Why Establishing Fraud in Addition to Misrepresentation in a CA Real Estate Litigation Matters

If you purchased a residential or commercial property, and you ended up getting something different than what you thought were getting – which can include anything from omissions regarding defects with the property to inflated or fake rent rolls on a commercial property – you most likely want out of the deal, pure and simple. The same goes for a seller who was misled by a buyer who pulls out of a deal on the eve of closing after it becomes clear he lied about the financing.

 

But, while the end result was that you were misled about a real estate deal, what remedies you receive in court or settlement over your dispute can vary greatly on whether your attorney can prove that there was not only a misrepresentation but also that you were defrauded by the other party.

Punitive Damages are Available in a California Real Estate Fraud Case

In short, the key difference for the plaintiff who can successfully prove a real estate fraud case is that the party can receive punitive damages in addition to the other remedies available in a more straightforward misrepresentation case, in which the plaintiff is generally limited to winning the benefit of the bargain (which can include invalidating and unwinding the deal) and associated costs.

 

Thus, it is important to work with an experienced real estate litigation attorney who has the experience and skills to bring and win a real estate fraud action.

The Elements of Winning a CA Real Estate Fraud Case

To win a fraud action against another party in a real estate deal in California, it will be necessary for your attorney to prove by a preponderance of the evidence (meaning it is more than likely true) that the other party:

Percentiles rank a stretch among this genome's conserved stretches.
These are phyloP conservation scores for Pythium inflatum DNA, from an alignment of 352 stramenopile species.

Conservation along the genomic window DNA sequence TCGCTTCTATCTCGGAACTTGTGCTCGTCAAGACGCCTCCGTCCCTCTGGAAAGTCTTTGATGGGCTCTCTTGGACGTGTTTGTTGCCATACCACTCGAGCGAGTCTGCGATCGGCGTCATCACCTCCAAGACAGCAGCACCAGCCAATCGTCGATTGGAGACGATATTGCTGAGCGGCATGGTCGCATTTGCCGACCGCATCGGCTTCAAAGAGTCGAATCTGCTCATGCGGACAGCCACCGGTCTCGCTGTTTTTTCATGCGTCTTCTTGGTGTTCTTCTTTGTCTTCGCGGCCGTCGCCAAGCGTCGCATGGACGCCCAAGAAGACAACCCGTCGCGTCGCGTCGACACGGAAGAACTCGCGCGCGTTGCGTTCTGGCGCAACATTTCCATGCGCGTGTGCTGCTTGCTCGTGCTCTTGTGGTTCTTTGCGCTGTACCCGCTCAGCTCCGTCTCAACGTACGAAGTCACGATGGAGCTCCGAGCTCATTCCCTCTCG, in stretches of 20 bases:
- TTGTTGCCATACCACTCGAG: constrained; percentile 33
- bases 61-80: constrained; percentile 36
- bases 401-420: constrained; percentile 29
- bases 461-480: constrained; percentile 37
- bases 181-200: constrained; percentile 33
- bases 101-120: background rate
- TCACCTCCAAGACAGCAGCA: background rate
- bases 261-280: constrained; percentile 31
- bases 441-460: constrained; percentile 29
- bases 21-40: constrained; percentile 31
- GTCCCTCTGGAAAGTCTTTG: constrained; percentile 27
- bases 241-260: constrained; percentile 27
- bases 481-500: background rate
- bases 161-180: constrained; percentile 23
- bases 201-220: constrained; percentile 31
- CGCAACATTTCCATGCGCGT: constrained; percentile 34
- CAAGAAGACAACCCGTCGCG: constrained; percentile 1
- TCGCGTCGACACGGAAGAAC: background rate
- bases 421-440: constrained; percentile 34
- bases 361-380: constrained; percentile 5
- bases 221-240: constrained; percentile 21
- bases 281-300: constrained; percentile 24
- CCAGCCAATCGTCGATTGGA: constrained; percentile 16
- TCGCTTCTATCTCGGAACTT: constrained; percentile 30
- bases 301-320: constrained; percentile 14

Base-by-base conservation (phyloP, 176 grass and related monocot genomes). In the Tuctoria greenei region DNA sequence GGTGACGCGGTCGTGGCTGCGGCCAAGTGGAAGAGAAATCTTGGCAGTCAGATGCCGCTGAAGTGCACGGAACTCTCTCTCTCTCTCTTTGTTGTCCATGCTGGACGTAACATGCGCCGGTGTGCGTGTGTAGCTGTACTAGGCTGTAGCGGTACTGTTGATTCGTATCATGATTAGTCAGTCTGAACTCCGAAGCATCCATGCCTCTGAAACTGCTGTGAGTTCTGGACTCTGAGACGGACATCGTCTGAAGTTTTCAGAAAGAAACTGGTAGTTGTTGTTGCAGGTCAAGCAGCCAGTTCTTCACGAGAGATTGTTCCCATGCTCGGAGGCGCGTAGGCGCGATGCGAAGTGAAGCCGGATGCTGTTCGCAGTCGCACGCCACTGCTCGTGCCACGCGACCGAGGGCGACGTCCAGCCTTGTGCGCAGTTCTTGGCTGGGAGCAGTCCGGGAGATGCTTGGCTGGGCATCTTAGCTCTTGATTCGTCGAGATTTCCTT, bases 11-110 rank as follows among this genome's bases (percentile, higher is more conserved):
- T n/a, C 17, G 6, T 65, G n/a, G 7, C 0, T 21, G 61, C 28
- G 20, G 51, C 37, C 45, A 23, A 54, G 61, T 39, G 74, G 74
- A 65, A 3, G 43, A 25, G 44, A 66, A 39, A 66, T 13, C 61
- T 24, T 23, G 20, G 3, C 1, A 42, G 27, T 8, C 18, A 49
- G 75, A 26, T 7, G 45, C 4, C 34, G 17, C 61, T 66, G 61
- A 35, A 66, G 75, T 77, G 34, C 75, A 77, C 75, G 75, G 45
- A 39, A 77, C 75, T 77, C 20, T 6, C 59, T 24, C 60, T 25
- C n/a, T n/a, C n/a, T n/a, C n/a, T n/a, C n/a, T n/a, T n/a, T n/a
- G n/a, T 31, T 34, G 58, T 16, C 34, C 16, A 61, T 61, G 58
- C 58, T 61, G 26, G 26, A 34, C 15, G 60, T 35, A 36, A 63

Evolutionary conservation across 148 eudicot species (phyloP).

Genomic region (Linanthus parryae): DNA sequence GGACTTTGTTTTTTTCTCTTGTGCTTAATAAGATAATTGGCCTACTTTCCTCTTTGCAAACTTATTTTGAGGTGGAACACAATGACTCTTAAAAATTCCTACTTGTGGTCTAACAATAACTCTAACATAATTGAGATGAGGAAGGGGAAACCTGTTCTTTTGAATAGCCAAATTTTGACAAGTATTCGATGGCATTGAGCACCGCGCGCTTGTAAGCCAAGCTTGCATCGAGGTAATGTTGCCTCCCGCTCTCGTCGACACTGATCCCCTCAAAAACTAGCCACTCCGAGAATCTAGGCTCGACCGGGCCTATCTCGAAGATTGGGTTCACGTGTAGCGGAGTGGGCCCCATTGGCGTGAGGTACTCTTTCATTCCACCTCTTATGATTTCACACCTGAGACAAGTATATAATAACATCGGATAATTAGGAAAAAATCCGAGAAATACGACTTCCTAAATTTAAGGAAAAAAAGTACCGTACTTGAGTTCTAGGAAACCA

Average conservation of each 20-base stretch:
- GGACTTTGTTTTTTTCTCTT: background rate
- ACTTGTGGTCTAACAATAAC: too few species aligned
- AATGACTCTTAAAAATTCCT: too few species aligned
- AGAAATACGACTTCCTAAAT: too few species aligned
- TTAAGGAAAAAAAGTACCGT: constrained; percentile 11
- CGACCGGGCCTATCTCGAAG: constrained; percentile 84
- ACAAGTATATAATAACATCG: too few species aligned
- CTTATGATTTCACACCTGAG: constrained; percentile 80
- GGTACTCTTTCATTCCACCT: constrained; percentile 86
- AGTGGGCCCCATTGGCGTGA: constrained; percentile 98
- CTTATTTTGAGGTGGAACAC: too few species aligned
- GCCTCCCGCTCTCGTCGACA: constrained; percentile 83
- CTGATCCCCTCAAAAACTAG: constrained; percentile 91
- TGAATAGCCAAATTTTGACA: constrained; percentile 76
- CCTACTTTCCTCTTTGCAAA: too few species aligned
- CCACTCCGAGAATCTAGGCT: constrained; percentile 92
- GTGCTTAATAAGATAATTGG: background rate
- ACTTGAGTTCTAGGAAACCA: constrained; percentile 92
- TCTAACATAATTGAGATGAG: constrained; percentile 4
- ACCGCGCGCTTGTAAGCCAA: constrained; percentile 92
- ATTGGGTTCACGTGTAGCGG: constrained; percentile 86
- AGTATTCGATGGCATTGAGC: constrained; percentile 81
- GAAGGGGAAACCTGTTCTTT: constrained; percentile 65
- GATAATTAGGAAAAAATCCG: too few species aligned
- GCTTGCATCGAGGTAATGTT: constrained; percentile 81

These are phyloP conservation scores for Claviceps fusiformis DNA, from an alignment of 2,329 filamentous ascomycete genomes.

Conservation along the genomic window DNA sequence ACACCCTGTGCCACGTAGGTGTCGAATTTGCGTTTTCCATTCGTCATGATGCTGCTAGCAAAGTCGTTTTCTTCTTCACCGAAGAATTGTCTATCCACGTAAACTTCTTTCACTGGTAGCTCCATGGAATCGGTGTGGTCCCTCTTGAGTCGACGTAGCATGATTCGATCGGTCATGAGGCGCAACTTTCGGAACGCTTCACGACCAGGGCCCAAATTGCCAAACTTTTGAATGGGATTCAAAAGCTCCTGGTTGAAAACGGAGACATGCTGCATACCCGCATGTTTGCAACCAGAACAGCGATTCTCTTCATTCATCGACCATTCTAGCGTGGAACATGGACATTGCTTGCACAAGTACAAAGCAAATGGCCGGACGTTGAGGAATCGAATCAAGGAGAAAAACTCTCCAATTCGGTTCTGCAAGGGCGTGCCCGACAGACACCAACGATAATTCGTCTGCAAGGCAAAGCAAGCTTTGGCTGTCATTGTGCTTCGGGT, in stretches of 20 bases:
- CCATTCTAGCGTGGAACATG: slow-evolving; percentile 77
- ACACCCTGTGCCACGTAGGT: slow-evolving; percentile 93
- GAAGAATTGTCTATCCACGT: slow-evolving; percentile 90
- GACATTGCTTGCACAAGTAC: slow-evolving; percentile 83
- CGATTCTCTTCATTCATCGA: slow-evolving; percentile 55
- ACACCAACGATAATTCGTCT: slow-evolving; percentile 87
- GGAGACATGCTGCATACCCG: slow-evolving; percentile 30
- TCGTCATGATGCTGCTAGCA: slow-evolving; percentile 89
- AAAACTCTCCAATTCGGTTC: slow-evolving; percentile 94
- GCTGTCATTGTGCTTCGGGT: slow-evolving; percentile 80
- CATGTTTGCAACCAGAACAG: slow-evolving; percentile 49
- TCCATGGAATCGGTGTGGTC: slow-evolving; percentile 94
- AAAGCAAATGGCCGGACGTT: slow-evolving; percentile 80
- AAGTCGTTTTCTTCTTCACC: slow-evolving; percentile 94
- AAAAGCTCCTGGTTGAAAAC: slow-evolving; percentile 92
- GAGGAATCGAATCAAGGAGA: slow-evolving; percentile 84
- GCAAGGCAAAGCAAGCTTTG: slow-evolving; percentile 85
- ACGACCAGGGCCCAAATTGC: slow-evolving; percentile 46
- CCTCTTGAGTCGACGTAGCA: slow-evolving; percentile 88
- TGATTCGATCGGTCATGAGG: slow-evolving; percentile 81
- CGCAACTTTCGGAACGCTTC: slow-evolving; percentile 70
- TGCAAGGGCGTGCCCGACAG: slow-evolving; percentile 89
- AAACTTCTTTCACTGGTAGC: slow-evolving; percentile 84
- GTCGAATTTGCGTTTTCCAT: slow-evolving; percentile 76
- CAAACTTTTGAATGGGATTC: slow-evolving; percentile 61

• Made a material (meaning significant) misrepresentation relating to the property, and this misrepresentation can come in the form of a false representation, a concealment of information, or a failure to disclose;
  • The other party knew that a representation was false, or that an important fact was concealed or not disclosed;
  • The other party intended to defraud you by making the false representation, concealment, or nondisclosure (meaning the other party intended that you would go forward with the deal via his wrongful action);
  • You as the complaining party justifiably relied on the misrepresentation (or concealment/nondisclosure) in going forward with the deal; and
  • You suffered damages as a result.

 

While the misrepresentation, your reliance, and your damages may be relatively straightforward in some cases (which, by themselves, can potentially form the basis of a successful breach of contract action), proving that the other party knew the representation was false and that they intended to defraud can be challenging.

 

An experienced real estate litigation attorney, however, will rely on sophisticated investigative and discovery methods to identify and locate evidence relating to such intent, and aggressively seek out the highest financial recovery possible on your behalf.

Contact the Real Estate Litigation Attorneys at Wagenseller Law Firm

At Wagenseller Law Firm in downtown Los Angeles, we provide full legal services to individuals and businesses in business and real estate litigation matters. Contact Wagenseller Law Firm today to schedule a consultation to discuss your real estate matter.